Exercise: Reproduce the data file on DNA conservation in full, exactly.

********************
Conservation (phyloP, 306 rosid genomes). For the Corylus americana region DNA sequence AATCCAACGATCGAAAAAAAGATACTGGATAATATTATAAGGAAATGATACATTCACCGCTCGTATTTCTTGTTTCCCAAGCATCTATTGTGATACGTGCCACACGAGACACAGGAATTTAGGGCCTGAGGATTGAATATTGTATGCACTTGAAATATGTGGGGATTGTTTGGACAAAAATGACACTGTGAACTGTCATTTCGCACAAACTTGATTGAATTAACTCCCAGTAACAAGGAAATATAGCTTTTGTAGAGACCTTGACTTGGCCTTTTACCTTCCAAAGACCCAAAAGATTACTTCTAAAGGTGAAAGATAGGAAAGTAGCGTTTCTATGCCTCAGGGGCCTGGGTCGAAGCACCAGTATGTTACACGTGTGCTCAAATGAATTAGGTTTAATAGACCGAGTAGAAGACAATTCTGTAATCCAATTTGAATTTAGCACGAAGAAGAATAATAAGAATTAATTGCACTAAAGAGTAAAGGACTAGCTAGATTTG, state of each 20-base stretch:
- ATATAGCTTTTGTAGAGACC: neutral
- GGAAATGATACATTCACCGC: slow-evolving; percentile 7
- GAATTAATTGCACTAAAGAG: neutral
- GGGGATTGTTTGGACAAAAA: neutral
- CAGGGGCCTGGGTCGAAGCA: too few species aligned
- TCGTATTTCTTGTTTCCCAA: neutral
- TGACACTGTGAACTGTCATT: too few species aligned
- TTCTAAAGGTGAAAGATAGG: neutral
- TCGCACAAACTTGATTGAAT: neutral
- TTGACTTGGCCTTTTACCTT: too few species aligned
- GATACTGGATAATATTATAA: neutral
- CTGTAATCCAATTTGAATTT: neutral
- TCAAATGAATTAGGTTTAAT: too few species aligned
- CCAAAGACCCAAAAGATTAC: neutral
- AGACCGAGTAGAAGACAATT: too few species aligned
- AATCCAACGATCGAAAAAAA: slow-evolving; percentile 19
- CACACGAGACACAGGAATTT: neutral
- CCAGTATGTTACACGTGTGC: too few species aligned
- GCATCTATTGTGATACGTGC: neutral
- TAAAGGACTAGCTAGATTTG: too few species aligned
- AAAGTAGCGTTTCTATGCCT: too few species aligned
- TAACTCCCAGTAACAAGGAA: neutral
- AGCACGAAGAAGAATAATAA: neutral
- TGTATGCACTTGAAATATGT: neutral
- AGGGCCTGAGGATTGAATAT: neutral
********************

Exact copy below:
Conservation (phyloP, 306 rosid genomes). For the Corylus americana region DNA sequence AATCCAACGATCGAAAAAAAGATACTGGATAATATTATAAGGAAATGATACATTCACCGCTCGTATTTCTTGTTTCCCAAGCATCTATTGTGATACGTGCCACACGAGACACAGGAATTTAGGGCCTGAGGATTGAATATTGTATGCACTTGAAATATGTGGGGATTGTTTGGACAAAAATGACACTGTGAACTGTCATTTCGCACAAACTTGATTGAATTAACTCCCAGTAACAAGGAAATATAGCTTTTGTAGAGACCTTGACTTGGCCTTTTACCTTCCAAAGACCCAAAAGATTACTTCTAAAGGTGAAAGATAGGAAAGTAGCGTTTCTATGCCTCAGGGGCCTGGGTCGAAGCACCAGTATGTTACACGTGTGCTCAAATGAATTAGGTTTAATAGACCGAGTAGAAGACAATTCTGTAATCCAATTTGAATTTAGCACGAAGAAGAATAATAAGAATTAATTGCACTAAAGAGTAAAGGACTAGCTAGATTTG, state of each 20-base stretch:
- ATATAGCTTTTGTAGAGACC: neutral
- GGAAATGATACATTCACCGC: slow-evolving; percentile 7
- GAATTAATTGCACTAAAGAG: neutral
- GGGGATTGTTTGGACAAAAA: neutral
- CAGGGGCCTGGGTCGAAGCA: too few species aligned
- TCGTATTTCTTGTTTCCCAA: neutral
- TGACACTGTGAACTGTCATT: too few species aligned
- TTCTAAAGGTGAAAGATAGG: neutral
- TCGCACAAACTTGATTGAAT: neutral
- TTGACTTGGCCTTTTACCTT: too few species aligned
- GATACTGGATAATATTATAA: neutral
- CTGTAATCCAATTTGAATTT: neutral
- TCAAATGAATTAGGTTTAAT: too few species aligned
- CCAAAGACCCAAAAGATTAC: neutral
- AGACCGAGTAGAAGACAATT: too few species aligned
- AATCCAACGATCGAAAAAAA: slow-evolving; percentile 19
- CACACGAGACACAGGAATTT: neutral
- CCAGTATGTTACACGTGTGC: too few species aligned
- GCATCTATTGTGATACGTGC: neutral
- TAAAGGACTAGCTAGATTTG: too few species aligned
- AAAGTAGCGTTTCTATGCCT: too few species aligned
- TAACTCCCAGTAACAAGGAA: neutral
- AGCACGAAGAAGAATAATAA: neutral
- TGTATGCACTTGAAATATGT: neutral
- AGGGCCTGAGGATTGAATAT: neutral